The NestFactory exposes a few static methods. Using the create() method, we can create an application instance. To do so, we import AppModule and pass it to create() call. Refer to line 5.

Basically, the application object provides a set of methods that we can use to start our HTTP listener on port 3000. This happens in line 6. We place all of this in the bootstrap() function

Finally, we make a call to the bootstrap() function in line 8.

4. Running the NestJS App

The project scaffolded using the Nest CLI has everything needed to start the application. We can simply start the server by executing the below command:

We should see an output as below:

> demo-project@0.0.1 start /Users/saurabhdashora/NestProjects/demo-project
> nest start

[Nest] 3640  - 07/24/2021, 10:57:51 AM     LOG [NestFactory] Starting Nest application...
[Nest] 3640  - 07/24/2021, 10:57:51 AM     LOG [InstanceLoader] AppModule dependencies initialized +26ms
[Nest] 3640  - 07/24/2021, 10:57:51 AM     LOG [RoutesResolver] AppController {/}: +6ms
[Nest] 3640  - 07/24/2021, 10:57:51 AM     LOG [RouterExplorer] Mapped {/, GET} route +1ms
[Nest] 3640  - 07/24/2021, 10:57:51 AM     LOG [NestApplication] Nest application successfully started +1ms

Basically, this command starts up the HTTP Server listening on the port defined in the main.ts file. In our case, the port is 3000.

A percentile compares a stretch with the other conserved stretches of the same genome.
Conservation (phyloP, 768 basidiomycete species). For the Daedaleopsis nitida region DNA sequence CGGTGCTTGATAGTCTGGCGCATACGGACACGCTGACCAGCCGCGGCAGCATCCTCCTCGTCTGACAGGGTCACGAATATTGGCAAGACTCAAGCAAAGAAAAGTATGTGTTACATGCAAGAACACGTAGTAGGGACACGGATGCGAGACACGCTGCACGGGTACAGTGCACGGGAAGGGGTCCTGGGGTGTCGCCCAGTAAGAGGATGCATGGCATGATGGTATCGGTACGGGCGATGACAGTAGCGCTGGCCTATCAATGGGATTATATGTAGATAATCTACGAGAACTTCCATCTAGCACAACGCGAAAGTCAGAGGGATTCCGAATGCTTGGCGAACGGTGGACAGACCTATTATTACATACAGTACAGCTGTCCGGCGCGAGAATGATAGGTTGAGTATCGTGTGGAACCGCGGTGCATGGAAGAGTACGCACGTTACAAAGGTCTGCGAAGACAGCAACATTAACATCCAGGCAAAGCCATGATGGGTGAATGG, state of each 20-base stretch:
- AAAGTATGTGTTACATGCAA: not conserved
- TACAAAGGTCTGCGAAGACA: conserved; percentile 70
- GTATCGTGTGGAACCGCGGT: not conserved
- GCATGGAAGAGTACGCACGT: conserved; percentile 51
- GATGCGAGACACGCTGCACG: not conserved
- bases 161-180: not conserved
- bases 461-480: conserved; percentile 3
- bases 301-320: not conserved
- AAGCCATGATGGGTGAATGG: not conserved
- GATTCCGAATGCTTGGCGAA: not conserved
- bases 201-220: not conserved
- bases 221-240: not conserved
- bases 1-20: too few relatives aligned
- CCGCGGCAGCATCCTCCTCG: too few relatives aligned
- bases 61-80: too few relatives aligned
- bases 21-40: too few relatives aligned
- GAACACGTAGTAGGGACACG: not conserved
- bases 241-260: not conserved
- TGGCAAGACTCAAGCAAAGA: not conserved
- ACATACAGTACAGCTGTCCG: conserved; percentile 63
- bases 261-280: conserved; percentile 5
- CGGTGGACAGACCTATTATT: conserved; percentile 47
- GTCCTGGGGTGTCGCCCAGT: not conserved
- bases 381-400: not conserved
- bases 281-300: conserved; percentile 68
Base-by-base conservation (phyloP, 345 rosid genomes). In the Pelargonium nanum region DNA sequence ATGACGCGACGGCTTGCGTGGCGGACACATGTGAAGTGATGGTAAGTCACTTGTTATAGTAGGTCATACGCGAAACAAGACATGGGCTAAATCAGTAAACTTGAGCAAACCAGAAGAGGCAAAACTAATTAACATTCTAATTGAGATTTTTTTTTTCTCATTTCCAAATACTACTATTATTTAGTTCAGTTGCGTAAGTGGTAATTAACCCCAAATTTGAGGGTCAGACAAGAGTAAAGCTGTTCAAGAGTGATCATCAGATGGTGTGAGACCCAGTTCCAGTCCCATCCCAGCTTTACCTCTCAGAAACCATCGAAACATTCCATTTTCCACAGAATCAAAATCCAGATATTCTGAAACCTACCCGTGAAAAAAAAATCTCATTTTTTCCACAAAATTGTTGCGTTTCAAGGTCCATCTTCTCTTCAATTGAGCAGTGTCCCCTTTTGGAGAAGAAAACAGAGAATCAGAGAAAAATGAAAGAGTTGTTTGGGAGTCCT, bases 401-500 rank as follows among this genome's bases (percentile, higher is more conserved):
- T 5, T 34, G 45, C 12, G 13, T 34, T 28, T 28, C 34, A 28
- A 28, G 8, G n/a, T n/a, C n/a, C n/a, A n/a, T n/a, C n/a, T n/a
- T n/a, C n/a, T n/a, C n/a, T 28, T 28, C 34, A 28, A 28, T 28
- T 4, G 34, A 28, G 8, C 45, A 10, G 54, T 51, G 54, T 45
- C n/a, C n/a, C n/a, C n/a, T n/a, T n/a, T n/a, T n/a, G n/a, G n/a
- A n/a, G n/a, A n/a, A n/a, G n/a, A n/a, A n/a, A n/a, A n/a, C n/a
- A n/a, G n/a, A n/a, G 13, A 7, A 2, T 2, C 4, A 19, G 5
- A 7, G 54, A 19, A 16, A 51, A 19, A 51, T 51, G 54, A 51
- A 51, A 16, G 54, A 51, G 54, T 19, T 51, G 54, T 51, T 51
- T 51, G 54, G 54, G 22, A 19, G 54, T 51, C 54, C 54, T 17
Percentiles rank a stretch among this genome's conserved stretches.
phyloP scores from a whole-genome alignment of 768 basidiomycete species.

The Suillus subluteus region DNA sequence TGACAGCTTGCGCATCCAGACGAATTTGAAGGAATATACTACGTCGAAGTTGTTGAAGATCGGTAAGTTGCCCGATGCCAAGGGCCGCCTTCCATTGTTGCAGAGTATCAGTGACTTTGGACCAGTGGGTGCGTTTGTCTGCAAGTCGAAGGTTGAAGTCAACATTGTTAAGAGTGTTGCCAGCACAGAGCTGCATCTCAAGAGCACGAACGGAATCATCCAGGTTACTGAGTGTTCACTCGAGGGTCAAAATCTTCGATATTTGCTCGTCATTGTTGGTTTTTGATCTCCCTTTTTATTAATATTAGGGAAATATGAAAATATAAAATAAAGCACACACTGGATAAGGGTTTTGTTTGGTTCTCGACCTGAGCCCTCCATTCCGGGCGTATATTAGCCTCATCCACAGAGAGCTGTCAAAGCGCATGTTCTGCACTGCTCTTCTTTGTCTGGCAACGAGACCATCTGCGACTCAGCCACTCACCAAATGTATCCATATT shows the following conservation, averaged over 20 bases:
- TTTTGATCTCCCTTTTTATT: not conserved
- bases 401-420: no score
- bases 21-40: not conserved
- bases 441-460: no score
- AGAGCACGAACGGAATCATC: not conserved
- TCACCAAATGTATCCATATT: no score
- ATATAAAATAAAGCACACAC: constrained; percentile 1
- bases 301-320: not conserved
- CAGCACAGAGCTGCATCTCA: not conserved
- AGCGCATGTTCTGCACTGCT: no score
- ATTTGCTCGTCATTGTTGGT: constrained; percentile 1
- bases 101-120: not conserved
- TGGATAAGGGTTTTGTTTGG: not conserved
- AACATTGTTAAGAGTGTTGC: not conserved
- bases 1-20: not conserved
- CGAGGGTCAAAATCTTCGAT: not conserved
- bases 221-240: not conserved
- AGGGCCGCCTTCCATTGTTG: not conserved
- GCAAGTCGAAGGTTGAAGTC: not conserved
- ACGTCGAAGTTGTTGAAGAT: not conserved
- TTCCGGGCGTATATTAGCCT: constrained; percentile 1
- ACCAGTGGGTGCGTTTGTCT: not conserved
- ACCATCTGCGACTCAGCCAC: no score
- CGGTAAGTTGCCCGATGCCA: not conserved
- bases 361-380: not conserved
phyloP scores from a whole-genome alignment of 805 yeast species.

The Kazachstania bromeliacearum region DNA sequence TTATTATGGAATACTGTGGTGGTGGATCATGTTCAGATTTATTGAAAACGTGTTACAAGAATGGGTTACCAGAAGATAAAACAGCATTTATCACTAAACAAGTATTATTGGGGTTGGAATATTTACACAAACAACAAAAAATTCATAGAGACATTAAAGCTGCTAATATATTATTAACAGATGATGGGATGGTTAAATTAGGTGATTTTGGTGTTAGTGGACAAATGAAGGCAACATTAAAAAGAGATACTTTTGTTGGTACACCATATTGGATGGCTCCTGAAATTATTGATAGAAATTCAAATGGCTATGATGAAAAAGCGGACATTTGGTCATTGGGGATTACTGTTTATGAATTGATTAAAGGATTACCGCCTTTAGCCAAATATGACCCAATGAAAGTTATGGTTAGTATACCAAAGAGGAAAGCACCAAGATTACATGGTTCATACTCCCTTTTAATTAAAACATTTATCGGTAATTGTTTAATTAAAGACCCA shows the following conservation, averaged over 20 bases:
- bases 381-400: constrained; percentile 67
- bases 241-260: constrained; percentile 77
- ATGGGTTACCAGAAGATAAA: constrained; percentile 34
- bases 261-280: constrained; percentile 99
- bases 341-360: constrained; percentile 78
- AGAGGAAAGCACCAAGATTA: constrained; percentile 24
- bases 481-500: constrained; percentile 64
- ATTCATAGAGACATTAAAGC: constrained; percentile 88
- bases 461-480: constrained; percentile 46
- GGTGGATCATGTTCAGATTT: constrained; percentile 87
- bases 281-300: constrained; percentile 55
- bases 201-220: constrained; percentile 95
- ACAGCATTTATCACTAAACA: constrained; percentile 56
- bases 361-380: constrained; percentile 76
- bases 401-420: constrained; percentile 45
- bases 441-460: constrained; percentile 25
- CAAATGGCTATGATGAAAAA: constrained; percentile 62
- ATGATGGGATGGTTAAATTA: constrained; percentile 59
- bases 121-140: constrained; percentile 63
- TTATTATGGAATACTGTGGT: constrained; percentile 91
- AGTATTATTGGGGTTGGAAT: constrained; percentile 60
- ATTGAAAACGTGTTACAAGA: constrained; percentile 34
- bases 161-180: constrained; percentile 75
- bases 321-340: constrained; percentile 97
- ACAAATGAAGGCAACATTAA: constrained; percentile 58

Once the application is running, we can visit the browser and hit http://localhost:3000. We will see Hello World! printed.

5. NestJS Platform Independence

NestJS aims to be platform agnostic. This makes it possible for NestJS developers to write reusable logic. In other words, it becomes easy to use the same logic across different types of applications.

Technically, NestJS can work with any Node HTTP framework once an adaptor is created. However, out-of-the-box, it supports both express and fastify. Developers can choose whichever suits their needs.

The platform-express or express is the default choice. It is a minimalist and battle-tested framework with a plethora of community resources.

The other option is platform-fastify. Fastify is a high-performance framework focused on efficiency.

Both the platforms have their own interface. These are seen respectively as NestExpressApplication and NestFastifyApplication.

We can configure them in the app.create() call as below:

const app = await NestFactory.create<NestExpressApplication>(AppModule);

The above approach will expose the NestExpressApplication specific methods as part of the app object. However, unless we don’t wish to access a specific method, there is no need to specify a type.


With this, we have successfully looked at NestJS Basics and Core Fundamentals. We installed Nest CLI followed by bootstrapping our first project. Also, we explored the starter files and their purpose along with special attention to the main.ts file that is responsible for starting our application.

Now, we are ready to take the next steps in exploring NestJS further. In the next post, we will look at how to create your first controller in NestJS.

If you have any comments or queries, please feel free to write in the comments section below.